Maybe you have been feeling really low, and been having a hard time even getting out of bed. Maybe your self care is just opening a window or taking a long shower. Maybe you have been pulling non-stop overtime at your job and your self care may be using a vacation day or two. Maybe you are a new mom who hasn’t gotten a good nights sleep in ages and calling a family member over to watch the little one while you nap is what you really need. This is ALL self care!

“Wow. I didn’t even realize it was that deep.”

Yeah. Preparing for self care can almost be more work than actually doing the self care, but once you figure this all out the relief it brings is so worth it. Consider getting some help along this process by finding a therapist that fits your needs and can collaborate with you on creating a unique self care plan. Having someone to talk to in and of itself can be just the self care you needed.

Prenatal Couples Therapy: Learning to Communicate with a Baby on the Way

I am a big believer in preventative measures when it comes to your physical and mental health. Many women plan and prep their bodies for a potential pregnancy through exercise, healthy eating, Ob/Gyn appointments, and taking prenatal vitamins… but how many prepare their minds and relationship for the transition into parenthood?

Prenatal therapy is a term I came up with to describe the importance of establishing healthy communication and mental health prior to a pregnancy or birth. Lots of focus is put on the mother during a pregnancy, but we often forget that although things are changing for mom-to-be they are also changing for the relationship.

Bringing a baby into the world means bringing another person into your family dynamic. For many relationships there is a drastic shift (whether it is baby number one or two or three) in the relationship as attention is split between more people. Partners have all sorts of feelings as well, when it comes to a pregnancy, and many times we forget that they are going through changes too.

One of the things I remember most about my own pregnancy with my first born, was how my husband voiced that he felt left out of so many things. While he was at work, I was at home putting a nursery together and going to doctor’s appointments, but it never crossed my mind that he wanted to participate in these things. We had a thorough & productive conversation (we’re both therapists so this isn’t uncommon for us) that led to a whole afternoon together building a crib and celebrating the new baby, and he began attending every doctor’s appointment (even though the doctor’s were surprised to see him…every time).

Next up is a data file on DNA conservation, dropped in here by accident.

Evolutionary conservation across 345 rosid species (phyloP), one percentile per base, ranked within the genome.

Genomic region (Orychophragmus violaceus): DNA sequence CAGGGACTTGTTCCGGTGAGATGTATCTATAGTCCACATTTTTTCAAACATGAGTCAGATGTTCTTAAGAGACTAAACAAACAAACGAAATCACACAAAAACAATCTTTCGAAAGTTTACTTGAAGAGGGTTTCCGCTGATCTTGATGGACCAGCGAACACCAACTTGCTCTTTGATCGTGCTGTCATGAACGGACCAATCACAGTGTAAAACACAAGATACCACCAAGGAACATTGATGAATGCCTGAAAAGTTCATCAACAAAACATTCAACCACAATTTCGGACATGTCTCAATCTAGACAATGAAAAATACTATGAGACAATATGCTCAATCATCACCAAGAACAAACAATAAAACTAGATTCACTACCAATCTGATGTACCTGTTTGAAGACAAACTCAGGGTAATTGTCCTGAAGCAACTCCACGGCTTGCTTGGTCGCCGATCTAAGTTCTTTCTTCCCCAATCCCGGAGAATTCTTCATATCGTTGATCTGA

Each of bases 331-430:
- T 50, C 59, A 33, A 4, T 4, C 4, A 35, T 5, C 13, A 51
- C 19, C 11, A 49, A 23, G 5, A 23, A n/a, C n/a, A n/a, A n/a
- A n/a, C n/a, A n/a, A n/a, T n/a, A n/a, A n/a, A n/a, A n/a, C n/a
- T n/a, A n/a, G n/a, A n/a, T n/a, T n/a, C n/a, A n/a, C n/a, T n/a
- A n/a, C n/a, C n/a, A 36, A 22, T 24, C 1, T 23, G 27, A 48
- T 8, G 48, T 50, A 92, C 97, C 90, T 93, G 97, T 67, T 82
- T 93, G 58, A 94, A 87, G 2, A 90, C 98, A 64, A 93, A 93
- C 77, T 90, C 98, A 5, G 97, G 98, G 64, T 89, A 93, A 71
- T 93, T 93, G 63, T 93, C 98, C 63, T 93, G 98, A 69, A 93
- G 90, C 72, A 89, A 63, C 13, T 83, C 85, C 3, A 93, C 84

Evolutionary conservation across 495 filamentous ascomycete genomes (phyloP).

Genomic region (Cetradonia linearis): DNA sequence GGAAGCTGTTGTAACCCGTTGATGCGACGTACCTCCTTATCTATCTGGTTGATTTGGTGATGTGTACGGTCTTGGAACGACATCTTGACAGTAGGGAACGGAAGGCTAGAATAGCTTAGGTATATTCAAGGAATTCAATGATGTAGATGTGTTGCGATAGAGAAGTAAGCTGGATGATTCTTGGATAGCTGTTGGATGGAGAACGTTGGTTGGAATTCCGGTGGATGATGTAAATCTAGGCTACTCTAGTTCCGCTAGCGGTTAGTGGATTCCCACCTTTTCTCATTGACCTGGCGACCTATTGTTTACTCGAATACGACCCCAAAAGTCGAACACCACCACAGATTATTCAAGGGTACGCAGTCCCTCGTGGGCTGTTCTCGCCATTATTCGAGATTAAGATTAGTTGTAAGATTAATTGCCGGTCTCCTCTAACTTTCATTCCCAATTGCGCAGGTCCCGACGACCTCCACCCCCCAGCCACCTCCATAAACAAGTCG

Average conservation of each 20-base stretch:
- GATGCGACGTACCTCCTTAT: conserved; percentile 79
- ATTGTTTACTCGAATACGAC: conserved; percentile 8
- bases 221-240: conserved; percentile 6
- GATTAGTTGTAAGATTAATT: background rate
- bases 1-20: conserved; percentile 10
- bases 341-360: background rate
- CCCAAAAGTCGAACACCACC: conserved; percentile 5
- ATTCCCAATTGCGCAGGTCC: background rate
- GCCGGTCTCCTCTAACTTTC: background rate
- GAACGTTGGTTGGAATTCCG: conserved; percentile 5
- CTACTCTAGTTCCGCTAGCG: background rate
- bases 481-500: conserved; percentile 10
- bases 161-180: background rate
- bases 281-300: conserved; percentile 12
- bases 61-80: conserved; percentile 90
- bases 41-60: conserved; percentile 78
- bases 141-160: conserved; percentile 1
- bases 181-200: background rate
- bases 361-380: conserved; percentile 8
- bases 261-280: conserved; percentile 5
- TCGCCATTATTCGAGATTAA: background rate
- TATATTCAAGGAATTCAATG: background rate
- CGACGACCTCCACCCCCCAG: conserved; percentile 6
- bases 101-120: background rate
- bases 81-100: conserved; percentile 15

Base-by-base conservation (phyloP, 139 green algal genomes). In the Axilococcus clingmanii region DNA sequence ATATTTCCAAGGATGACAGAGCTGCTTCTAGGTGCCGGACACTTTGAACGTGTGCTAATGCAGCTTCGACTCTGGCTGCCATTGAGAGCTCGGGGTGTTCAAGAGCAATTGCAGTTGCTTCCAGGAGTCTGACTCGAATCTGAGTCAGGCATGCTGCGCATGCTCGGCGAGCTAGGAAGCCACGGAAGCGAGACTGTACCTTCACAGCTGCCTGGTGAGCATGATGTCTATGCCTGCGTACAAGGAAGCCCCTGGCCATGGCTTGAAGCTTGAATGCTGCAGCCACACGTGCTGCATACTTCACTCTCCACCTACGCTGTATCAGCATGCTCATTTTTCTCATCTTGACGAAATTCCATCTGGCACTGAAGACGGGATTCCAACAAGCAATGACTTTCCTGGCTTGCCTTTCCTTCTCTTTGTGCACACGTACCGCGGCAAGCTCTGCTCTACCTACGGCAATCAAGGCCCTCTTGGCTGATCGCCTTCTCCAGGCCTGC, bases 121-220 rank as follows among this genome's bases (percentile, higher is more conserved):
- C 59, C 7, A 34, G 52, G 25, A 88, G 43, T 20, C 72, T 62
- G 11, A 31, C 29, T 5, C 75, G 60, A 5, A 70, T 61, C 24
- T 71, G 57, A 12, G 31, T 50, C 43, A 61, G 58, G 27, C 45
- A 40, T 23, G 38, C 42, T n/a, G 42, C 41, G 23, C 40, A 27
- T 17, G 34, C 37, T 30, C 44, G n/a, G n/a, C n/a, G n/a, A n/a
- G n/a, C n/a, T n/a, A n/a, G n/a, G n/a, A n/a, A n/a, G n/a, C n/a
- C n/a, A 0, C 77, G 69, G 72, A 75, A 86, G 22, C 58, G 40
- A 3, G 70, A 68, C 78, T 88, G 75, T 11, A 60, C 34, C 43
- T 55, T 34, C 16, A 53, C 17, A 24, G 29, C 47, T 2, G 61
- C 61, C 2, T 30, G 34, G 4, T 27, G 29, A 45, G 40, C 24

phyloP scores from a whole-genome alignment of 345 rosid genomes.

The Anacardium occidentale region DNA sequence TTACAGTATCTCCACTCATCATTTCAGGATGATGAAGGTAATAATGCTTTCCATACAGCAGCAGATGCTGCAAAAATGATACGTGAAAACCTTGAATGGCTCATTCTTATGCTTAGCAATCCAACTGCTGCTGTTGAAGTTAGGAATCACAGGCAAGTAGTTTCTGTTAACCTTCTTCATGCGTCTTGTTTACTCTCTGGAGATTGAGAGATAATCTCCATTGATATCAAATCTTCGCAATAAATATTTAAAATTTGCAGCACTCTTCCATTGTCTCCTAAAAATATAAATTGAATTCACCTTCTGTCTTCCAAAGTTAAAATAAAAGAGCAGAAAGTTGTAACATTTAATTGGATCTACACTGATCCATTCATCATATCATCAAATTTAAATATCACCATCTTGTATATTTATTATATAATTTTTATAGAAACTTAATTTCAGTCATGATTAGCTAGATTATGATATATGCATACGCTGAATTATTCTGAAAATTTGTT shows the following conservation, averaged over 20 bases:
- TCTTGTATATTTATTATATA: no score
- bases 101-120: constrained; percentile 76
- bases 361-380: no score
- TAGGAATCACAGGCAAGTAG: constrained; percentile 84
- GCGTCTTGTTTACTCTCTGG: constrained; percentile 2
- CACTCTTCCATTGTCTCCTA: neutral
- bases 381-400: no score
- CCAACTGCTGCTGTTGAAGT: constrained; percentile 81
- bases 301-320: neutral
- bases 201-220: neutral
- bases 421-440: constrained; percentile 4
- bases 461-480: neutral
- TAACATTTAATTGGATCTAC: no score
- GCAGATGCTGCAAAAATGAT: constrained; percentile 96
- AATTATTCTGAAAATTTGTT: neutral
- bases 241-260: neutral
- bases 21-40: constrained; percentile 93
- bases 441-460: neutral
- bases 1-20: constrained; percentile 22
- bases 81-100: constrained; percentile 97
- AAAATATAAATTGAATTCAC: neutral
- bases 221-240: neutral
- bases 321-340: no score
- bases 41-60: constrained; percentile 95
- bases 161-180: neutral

This is just an example of how communication is so important around this life transition. Once baby is here it is harder to find quiet time to have in-depth conversations, and communication often takes a turn for the worst. Attending prenatal couples therapy allows time to think about this shift as a team and discuss some major ideas that may not have been relevant up until this point.

Some of the topics often looked over prior to having a bun in the oven:

  • Will household duties be distributed differently (especially during postpartum recovery)? What will it look like once maternity/paternity leave is over?
  • Are visits with family welcome? Who is high on the “frequent flyer” list (grandparents, uncles/aunts/cousins, friends, etc.)?
  • What family/cultural traditions will be practiced? How about holidays/birthdays/vacations?
  • What parenting/discipline style do you expect to use? What was your experience like with your own parents?
  • How will you communicate your unique needs? Will you need “me time”?
  • What will “couple time” look like? Date nights? Childcare?
  • What are expectations around physical and emotional intimacy (especially during postpartum)?

This is just the tip of the iceberg. So many decisions will be first time decisions, and first time discussions. Thinking about these things in a space that provides extra tools and insight to communicate effectively can be a lifelong gift to your relationship. Consider adding prenatal couples counseling to your “get done before the due date” to do list. It may be the key to a smooth transition from two to three.